(BEGIN VIDEO CLIP)

SEN. BOB CORKER (R), TENNESSEE: A lot of people are putting forth a theory, and I actually think it has merit, where you go ahead and give the president the 2 percent increase that he's talking about, the rate increase on the top 2 percent, and all of a sudden, the shift goes back to entitlements.

(END VIDEO CLIP)

ROWLANDS: Will, why not give him the 2 percent and then get what you want on the other issues that are on the table?

CAIN: Well, Senator Corker's strategy, his analysis here has a little bit of merit.

Look, if we give in on the top 2 percent, if we just say, OK, you get your tax increases on people over $250,000. Now what, Democrats? Now? All that entitlement you've been talking about that you're willing to look at reforming, let's look at it now. Nothing's in the way of that.

There's a little bit of merit to that. But it also requires you to believe that President Obama and the Democrats have a real interest in fulfilling that obligation, a real interest in examining entitlements, and I'm not sure that I can grant that goodwill. I don't know that I've seen that willingness.

So there's where Senator Corker's analysis in my mind falls a little short.

ROWLANDS: L.Z., is that willingness gone on both sides? I mean, what's your take on what the Republicans should do with the 2 percent? Should they give it in? Because they would pick up, I would think, a lot of credit in that and be able to negotiate in a much better position. No?

GRANDERSON: I think this entire conversation, at least from the Republican standpoint, is being characterized the wrong way. President Obama, the Democrats aren't looking to raise anyone's taxes. What they're doing is allowing the Bush tax cuts to expire. In other words, allow the tax to go back to where they were when we created jobs.

I think, if the Republicans are able to say, look, we're willing to allow tax to go for 98 percent of the nation so that we can talk about entitlements, I think that characterization of the conversation will help them in terms of image because right now, it doesn't look as if they care about the middle class. They need to focus in on the fact that they're allowing 98 percent, the majority of the Bush tax cuts to be extended, and they can claim that as a victory.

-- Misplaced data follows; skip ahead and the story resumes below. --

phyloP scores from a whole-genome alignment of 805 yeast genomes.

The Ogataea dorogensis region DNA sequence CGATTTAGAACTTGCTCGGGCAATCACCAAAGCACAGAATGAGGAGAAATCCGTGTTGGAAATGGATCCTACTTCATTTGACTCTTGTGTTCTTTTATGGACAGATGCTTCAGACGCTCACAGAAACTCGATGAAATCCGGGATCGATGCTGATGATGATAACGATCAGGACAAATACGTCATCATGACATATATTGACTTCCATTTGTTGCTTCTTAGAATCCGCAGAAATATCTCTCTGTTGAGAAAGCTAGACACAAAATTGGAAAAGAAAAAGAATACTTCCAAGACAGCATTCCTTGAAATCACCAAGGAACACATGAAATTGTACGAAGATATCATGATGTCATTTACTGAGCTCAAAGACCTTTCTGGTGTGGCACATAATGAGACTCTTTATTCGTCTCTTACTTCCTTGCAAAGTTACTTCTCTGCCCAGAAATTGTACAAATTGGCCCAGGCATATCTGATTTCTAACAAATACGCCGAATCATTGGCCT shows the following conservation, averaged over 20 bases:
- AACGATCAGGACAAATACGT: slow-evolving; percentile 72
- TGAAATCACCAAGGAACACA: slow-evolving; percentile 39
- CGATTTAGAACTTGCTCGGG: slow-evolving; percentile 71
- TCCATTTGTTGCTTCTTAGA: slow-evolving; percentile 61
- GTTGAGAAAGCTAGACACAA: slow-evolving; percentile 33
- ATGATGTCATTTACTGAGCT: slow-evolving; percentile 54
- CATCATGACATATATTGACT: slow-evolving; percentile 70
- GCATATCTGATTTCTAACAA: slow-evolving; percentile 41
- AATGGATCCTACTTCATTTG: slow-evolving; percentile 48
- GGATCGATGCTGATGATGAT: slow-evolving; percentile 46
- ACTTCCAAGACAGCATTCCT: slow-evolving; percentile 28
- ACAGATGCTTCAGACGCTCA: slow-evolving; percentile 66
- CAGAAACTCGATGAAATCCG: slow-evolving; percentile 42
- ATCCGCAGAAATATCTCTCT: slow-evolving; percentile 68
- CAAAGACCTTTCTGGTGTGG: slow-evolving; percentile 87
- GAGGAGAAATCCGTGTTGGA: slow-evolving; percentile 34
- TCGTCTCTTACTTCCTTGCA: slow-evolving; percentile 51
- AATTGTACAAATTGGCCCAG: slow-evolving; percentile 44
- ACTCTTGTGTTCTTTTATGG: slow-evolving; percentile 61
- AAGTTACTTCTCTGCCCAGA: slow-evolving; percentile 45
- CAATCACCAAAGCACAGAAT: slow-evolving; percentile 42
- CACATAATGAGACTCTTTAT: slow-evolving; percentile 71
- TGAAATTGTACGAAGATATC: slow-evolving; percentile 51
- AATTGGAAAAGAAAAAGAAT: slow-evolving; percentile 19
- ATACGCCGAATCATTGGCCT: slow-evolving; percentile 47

I think you will see a shift in the way people are viewing who's at fault in the fiscal cliff conversation, and you'll be able to have a much more positive attitude about the Republicans heading into this so-called battle with Hillary Clinton in the future.

ROWLANDS: All right. L.Z. Granderson and Will Cain, thank you, gentlemen. We appreciate it.

CAIN: Thanks, Ted.

ROWLANDS: All right. Washington, including President Obama, went "Gangnam Style" over the weekend, but not without a little controversy. We'll tell you why, coming up.

Stay with us.

(COMMERCIAL BREAK)

ROWLANDS: South Korean rapper Psy's hot hit "Gangnam Style" shot him to fame, but his anti-U.S. remarks made a lot of people upset. He has apologized, and at least one person appears to have forgiven him. That one person is -- well, Nischelle Turner is in Los Angeles to tell us who that is.

Good morning, Nischelle.

NISCHELLE TURNER, CNN ENTERTAINMENT CORRESPONDENT: Hey. Good morning, Ted.

Yes, it's a big name, a pretty big name. It appears that President Obama seems to be OK with Psy, and despite some of those previous anti-American remarks made by the rapper, his performance at a holiday concert in Washington on Sunday attended by the president went on as planned.

Now, unless you have absolutely no Internet access or you haven't been out of the house in a long time, you probably heard his mega hit "Gangnam Style", which is breaking records on YouTube. But a controversial performance by Psy, which was shot roughly eight years ago, has spread like wildfire online. In it, the rapper calls for the death of American troops serving in Iraq, not long after news of a slaying of a South Korean hostage by Iraqi insurgents.

Now, this was an incident that ignited anti-American sentiments across South Korea. Psy did apologize on Friday saying that while it is important to express our opinions, he does regret the inflammatory and inappropriate language he used. He continued saying, quote, "I understand the sacrifices American servicemen and women have made to protect freedom and democracy in my country and around the world" -- Ted.

ROWLANDS: And as I understand the L.A. Police Department has an apology of their own.

TURNER: Yes, and this is a pretty big apology as well. It surrounds one of the biggest whodunit's in the history of popular music? The question, who killed rapper Notorious B.I.G., whose real name is Christopher Wallace?

Well, in what the LAPD calls an effort to, quote, "stimulate" additional interest or bring forth witnesses or clues in the case, the Los Angeles Police Department released Wallace's autopsy report last week, 15 years after his death. This did have new details in it like how Biggie was shot four times and that no drugs or alcohol were found in his system.